Why can’t more concerts be like this? Performers at the top of their art; a compelling, perhaps profound theme; tight integration of music, dance, video art, theater, atmospheric lighting and, most of all, immersive storytelling.
In War and Peace: Harmony Through Music, a sort of one-woman pastiche opera created and driven by mezzo-soprano Joyce DiDonato, arrived Sunday evening at Emory’s Schwartz Center for Performing Arts. It’s the last leg of a three-year CD and international touring project. In it, she asks the listener to hear this baroque music and contemplate the question, In the midst of chaos, how do you find peace?
To set the mood, the show began before it started. When the audience entered the auditorium, the lights were already dim, and DiDonato was onstage, looking despondent with dark warrior-queen makeup on her face and looking ravishing in her Vivienne Westwood-designed gown. Dancer Manuel Palazzo, as her androgynous alter ego, or perhaps as the wounded half of her psyche, was asleep at the lip of the stage. Dry-ice fog shrouded the performers.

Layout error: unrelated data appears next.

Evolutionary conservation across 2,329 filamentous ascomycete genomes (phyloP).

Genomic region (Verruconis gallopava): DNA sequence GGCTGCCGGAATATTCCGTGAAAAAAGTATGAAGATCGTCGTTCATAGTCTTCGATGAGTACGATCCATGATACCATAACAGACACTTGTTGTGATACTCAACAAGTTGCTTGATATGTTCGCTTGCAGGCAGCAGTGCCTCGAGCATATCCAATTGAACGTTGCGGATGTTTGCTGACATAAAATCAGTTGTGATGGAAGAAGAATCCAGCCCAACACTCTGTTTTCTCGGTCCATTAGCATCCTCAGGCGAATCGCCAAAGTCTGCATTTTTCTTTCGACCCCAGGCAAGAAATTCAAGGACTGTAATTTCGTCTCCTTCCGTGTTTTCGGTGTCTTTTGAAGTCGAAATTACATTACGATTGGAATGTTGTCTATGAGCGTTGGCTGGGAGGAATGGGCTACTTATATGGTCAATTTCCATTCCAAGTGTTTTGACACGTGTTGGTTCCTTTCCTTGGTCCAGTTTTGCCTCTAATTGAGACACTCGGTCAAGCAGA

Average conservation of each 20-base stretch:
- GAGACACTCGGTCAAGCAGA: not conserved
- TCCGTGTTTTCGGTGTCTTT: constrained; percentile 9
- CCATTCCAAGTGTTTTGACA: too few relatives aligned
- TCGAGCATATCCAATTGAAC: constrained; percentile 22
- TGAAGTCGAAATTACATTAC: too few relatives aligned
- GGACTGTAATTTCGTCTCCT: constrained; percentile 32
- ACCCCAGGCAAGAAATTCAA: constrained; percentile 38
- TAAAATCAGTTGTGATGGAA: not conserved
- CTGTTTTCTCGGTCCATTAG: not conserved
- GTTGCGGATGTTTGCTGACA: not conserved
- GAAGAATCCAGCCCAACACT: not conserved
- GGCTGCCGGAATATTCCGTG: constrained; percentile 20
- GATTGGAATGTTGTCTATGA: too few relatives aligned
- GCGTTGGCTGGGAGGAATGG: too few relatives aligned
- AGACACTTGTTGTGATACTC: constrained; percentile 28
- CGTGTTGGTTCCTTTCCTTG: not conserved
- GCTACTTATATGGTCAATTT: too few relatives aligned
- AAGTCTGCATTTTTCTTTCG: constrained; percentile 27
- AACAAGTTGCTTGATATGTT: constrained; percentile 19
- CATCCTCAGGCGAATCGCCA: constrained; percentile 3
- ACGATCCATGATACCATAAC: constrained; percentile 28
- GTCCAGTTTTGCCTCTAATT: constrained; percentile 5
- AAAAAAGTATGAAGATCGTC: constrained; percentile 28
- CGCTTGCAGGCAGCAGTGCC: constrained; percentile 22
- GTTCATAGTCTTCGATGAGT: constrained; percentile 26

Then period-instrument ensemble Il Pomo d’Oro entered as a group and launched into “Scenes of Horror, Scenes of Woe,” a sorrowful, devastating aria from Handel’s Jephtha. Streaks of light flashed across the darkened stage, like cannon fire in the night. It was immediately apparent that the creative team — Ralf Pleger (stage director), Henning Blum (lighting) and Yousef Iskandar (video projections) — were seamlessly complementing each other.
War and its emotional effects occupied the concert’s first half, taking us on a personal journey from violence and suffering to grief. “Dido’s Lament,” from Henry Purcell’s Dido and Aeneas, sits a little low for DiDonato’s voice, but in this setting and at a slow tempo, her portrayal was tremendously effective. “Remember me, but ah!, forget my fate,” she sings. And that’s what this was all about: singing beautifully, to be sure, but trying to go deep into a character, portraying her in three rounded dimensions.